Mobile Marketing FAQs

By now, marketers know their brand’s consumers are checking email from their smartphones, surfing the Internet on their tablets and only using a desktop when it is a convenient time to do so. Media consumption has shifted a great deal since smartphones made their debut, and there is no turning back now.

“Mobile marketing is important whether you are in B2B or B2C.”

According to Search Engine Watch, the IDG Global Mobile Survey 2014 found that it is not just consumers looking to buy a product who rely on their mobile devices. The survey found that 86 percent of executives polled use their tablet and 72 percent use their smartphone to conduct research for products or services for their business. Therefore, whether you are in B2B or B2C marketing, the need for mobile marketing skills is important.

Despite its popularity, mobile marketing still causes confusion throughout companies. Even early adopters of mobile marketing can get caught up in the nuances of the concept. Review some of the most commonly asked questions regarding mobile marketing to be sure you are executing it properly in your strategy.

1. How effective are mobile ads?

With so many people on mobile devices, it may seem obvious to advertise online. However, because advertisements can be expensive, it is not always easy to factor it into your marketing budget.

Here is one statistic that might make you push harder for mobile ads: Adobe Digital Index’s Q4 Digital Advertising Benchmark report found that mobile ad click-through rates increased to 27 percent year-over-year for tablets and 26 percent for smartphones. Turn to mobile advertisements, like PPC ads and banner ads, to effectively reach your target audience and get them to click to learn more.

Content length is no longer a major concern for mobile marketing.
Content length is no longer a major concern for mobile marketing.

2. How long can mobile content be?

The idea that all content in mobile marketing needs to be short is an old concept, according to Mobile Marketer. This is because people used to mainly use their smartphones or tablets when they were on the go. However, as smartphone screens have gotten larger and networks have gotten faster, mobile devices are often the predominant source of media consumption.

“The evolution of mobile devices and networks is making long-form video a more palatable or appealing experience on smartphones,” Joe Laszlo, senior director of the IAB Mobile Marketing Center of Excellence, told Mobile Marketer. “It’s probably also true that the supply of long-form video is certainly going up as well as TV networks and content aggregators start to provide their services and programming to smartphone screens.”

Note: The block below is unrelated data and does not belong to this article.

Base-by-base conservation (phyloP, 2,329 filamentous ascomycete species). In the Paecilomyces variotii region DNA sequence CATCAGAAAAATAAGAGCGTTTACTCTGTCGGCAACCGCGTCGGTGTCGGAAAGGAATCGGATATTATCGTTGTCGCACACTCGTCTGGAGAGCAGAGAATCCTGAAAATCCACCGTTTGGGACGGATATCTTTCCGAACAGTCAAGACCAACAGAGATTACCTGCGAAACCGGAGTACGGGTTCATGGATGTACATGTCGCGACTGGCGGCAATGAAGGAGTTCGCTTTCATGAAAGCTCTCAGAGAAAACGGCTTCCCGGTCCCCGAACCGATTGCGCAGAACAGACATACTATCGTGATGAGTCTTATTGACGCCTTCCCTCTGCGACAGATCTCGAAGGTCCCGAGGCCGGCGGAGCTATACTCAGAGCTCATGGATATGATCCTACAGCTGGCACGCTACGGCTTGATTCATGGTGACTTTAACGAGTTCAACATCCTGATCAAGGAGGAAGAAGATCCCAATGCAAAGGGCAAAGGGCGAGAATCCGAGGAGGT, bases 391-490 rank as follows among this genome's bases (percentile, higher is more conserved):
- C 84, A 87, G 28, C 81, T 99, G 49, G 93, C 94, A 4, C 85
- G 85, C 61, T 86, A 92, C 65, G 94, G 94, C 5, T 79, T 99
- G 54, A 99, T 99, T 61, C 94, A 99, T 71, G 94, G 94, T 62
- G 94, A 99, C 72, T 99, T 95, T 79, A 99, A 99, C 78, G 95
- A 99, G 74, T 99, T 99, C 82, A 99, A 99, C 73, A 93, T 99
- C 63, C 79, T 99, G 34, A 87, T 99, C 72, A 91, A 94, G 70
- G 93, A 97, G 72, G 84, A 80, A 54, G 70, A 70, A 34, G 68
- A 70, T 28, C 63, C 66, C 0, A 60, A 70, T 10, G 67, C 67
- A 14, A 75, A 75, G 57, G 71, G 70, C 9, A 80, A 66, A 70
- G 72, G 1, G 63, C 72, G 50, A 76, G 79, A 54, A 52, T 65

While you should always try to deliver messages as clearly and concisely as possible, you do not necessarily have to keep content short and sweet for the sake of holding attention spans in a mobile environment. Consumers will stick around if content is relevant and interesting.

3. What is the difference between scalable and responsive email design?

Many marketers know that a responsive email template is necessary for people to read an email on their mobile device. However, when they hear the word “scalable,” they might think it is synonymous of proper mobile email design. However, this is not the case.

According to a YesMail Interactive infographic, the differences are quite simple. A scalable design means that the template, the layout and columns, just shrinks and expands according to the size of the screen on the mobile device.  Whereas, a responsive design not only adjusts in size, but also morphs into a different layout when necessary. Web designers can code a template so the layout displayed on the mobile screen has one long column, alternative navigation and bigger type. Responsive design is ideal, as it allows more customization than scalable designs.

4. What are some of the main reasons why people go online?

It is important for marketers to truly understand what their customers do online so they can adjust their strategy accordingly. The Online Publishers Association/Frank N. Magid Associates researched the top activities consumers perform online and developed a list.

The breakdown is as follows, according to the research:

  • 99.5 percent access content/information
  • 63.1 access the Internet
  • 62.1 percent check email
  • 49.2 percent listen to music
  • 46 percent play games
  • 41.7 percent download and use apps
  • 15 percent make purchases
  • 15 percent read a book.
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